Research also shows that consumers are keen to engage more with the brands they buy from – especially when there’s a compelling offer on the table. More than in previous years, shoppers are now open to downloading a retailer’s app if it will give them access to more customized and relevant loyalty rewards. And this openness to interacting with companies through different channels opens yet another door for retailers to improve the customer experience, by enabling them to engage seamlessly with vendors both online and in person.

Merging online and offline experiences

Merging online and offline experiences

Creating a truly unified shopping experience that helps customers toggle between offline and online modes is more important than ever before. Even as shoppers have flocked back to brick-and-mortar stores following the pandemic, online shopping has retained its appeal. Indeed, the majority of retailers globally expect a boost in revenue not only from physical stores, but also from online channels. While this is a promising sign for their bottom lines, retailers continuing to use separate platforms to facilitate online and offline shopping will increasingly notice frictions in the customer experience, as well as lost opportunities to collect, consolidate, and capitalize on valuable data.

Merging offline and online channels presents a compelling solution here. Especially when over 70% of retailers globally believe that physical stores play a key part in shoppers’ decision-making process, even if they end up making the purchase through a different channel. In fact, most retailers anticipate that physical stores will evolve into experience centers in the future. And shoppers agree – 39% of APAC consumers want the in-store shopping experience to be more interesting or exciting. And at 56%, it’s even higher in Malaysia, where more consumers enjoy using in-store technologies and are more loyal to retailers providing a seamless cross-channel shopping experience than in other surveyed APAC markets.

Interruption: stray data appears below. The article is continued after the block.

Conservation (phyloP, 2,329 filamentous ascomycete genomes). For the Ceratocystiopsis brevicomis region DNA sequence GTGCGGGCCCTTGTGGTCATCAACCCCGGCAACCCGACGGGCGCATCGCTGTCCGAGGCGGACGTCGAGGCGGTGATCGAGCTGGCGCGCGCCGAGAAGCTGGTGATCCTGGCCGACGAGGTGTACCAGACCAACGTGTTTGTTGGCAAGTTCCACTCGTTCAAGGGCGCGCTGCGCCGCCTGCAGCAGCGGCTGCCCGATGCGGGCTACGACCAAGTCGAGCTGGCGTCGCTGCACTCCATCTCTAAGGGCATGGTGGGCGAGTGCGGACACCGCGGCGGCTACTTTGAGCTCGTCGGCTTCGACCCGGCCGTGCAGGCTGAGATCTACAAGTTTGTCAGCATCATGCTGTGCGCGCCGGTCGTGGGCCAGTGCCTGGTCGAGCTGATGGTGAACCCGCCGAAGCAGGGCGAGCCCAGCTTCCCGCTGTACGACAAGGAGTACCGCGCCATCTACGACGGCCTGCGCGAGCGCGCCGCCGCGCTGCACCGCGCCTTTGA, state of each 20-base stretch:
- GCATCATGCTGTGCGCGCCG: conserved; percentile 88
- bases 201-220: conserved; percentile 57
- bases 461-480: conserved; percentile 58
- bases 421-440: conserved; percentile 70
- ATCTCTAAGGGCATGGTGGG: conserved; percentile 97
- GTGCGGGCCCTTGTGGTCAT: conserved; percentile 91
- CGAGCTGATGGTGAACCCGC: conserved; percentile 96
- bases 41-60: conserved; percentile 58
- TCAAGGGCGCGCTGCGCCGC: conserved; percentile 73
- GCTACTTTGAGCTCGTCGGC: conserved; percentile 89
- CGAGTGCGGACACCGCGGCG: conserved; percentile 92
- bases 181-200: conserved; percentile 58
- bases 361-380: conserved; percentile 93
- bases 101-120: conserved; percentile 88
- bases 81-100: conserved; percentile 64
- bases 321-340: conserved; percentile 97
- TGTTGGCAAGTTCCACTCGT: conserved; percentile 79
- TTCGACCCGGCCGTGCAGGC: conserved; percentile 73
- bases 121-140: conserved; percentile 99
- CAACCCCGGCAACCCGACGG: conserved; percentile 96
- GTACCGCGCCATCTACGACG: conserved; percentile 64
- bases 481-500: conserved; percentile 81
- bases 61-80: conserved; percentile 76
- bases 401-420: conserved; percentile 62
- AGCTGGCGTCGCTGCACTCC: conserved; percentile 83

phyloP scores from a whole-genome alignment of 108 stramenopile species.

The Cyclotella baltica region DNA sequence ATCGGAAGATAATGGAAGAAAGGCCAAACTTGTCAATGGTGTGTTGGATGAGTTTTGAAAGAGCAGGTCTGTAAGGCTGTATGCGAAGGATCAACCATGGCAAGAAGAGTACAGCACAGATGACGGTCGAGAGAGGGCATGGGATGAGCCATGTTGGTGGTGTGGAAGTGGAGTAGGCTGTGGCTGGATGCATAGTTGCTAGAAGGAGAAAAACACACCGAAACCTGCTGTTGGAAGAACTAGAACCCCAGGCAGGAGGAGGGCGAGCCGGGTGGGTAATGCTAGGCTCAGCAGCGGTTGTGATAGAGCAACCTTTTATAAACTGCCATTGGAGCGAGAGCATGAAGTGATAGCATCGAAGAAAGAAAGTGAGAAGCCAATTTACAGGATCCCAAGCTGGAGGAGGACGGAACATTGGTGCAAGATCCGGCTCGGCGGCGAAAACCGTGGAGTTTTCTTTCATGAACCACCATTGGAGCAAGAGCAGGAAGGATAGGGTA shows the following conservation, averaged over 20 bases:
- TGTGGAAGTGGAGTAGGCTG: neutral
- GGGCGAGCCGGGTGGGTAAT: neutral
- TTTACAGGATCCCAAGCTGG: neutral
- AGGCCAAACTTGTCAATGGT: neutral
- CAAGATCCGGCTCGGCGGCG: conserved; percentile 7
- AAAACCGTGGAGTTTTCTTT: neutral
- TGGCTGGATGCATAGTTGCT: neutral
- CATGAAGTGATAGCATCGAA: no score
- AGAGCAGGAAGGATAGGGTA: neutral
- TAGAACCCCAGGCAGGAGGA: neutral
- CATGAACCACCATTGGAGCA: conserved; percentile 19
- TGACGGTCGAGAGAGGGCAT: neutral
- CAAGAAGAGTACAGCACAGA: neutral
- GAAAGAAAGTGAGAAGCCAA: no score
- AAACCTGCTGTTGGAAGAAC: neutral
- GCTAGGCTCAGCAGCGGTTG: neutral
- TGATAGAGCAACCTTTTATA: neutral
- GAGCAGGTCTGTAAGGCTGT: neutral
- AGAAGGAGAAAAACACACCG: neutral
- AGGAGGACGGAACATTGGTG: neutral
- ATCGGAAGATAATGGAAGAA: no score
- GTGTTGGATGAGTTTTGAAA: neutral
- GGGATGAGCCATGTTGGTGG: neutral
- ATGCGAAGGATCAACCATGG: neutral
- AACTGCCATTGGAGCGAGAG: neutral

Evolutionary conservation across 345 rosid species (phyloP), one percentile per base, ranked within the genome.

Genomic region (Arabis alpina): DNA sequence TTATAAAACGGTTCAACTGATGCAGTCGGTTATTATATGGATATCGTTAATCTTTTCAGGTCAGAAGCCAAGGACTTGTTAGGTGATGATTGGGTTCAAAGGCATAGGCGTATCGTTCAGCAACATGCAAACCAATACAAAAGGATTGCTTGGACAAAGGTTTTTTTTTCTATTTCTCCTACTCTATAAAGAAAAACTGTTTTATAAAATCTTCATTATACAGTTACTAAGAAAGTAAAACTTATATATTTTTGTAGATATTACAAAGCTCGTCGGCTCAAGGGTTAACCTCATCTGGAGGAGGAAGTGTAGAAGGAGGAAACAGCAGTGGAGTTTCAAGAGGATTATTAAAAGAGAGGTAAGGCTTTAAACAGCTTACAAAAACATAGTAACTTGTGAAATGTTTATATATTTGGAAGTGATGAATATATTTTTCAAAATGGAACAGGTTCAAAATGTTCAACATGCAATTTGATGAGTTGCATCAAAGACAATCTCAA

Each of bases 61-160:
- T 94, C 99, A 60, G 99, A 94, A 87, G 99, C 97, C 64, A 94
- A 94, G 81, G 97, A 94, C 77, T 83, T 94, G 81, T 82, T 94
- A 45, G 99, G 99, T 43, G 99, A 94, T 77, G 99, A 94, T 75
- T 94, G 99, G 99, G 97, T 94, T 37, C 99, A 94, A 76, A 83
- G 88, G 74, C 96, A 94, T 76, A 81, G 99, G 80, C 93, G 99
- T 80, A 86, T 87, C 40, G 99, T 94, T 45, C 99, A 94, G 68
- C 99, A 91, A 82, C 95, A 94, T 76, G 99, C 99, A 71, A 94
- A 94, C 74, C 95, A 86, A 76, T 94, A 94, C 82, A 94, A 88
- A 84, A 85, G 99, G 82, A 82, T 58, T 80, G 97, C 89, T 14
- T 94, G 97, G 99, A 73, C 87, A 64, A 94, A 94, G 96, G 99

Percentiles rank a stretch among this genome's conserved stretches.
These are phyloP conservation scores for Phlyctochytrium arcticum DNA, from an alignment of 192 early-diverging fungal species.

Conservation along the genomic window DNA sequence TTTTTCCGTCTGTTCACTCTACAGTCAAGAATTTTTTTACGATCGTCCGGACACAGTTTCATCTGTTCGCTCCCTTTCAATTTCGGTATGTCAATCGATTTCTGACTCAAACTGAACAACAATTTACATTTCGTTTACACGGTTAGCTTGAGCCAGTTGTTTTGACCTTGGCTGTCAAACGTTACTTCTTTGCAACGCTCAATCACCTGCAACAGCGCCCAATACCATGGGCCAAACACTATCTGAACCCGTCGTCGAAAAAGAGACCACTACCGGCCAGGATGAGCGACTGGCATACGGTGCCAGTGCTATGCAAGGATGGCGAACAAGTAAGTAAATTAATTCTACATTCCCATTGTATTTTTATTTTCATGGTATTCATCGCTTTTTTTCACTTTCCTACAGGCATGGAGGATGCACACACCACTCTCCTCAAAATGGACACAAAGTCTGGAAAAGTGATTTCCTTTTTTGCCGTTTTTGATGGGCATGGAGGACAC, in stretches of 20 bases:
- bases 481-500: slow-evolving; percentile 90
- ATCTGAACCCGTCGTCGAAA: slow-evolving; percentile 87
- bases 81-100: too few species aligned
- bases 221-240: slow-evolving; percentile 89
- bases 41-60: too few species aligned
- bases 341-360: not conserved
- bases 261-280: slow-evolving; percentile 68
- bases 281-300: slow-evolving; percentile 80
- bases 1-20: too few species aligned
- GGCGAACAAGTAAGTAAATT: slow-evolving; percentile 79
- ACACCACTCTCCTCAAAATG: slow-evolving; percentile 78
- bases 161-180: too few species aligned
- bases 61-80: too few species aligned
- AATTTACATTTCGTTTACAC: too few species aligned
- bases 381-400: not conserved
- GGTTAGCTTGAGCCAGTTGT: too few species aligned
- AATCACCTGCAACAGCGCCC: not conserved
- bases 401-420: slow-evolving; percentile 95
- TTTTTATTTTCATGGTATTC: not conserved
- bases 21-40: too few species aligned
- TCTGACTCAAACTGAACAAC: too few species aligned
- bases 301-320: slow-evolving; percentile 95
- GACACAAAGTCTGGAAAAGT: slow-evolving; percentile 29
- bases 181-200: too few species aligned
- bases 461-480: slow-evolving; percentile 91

While Malaysia is a standout example, customers across the region agree that seamlessness matters. Over half of APAC shoppers are more loyal to retailers that enable them to shop across channels, such as by "showrooming" – browsing in store and completing the purchase online – or the reverse, known as "webrooming". At over 60% this is even more important to consumers in Hong Kong, Malaysia, and Singapore. Most shoppers would also be more loyal to retailers that let them buy out-of-stock items in store for home delivery later.

In-store shopping is also evolving to become more efficient and convenient than having to queue at a till, with options like self-checkout kiosks, roving staff members carrying an in-person payment device, and the ability to pay by app. And providing a variety of in-store payment channels has a high satisfaction rate across APAC, with less than 5% of shoppers reporting a negative experience. These innovations can especially benefit markets grappling with labor shortages, like Singapore. There, 55% of consumers have used self-checkout kiosks in the past year – one of the highest rates compared to other surveyed markets – showing that Singaporeans are open to trying out new purchasing channels.

As retailers focus on enhancing the customer experience and introduce new payment methods, one element that shouldn’t be overlooked is fraud. One in five shoppers in APAC experienced payments fraud last year and, as a result, two-thirds feel that online shopping is becoming less attractive due to the increased risk of fraud. To be sure, retailers are working to address this concern, with around half the surveyed APAC retailers investing in technologies such as artificial intelligence (AI) to help prevent fraud and protect their customers.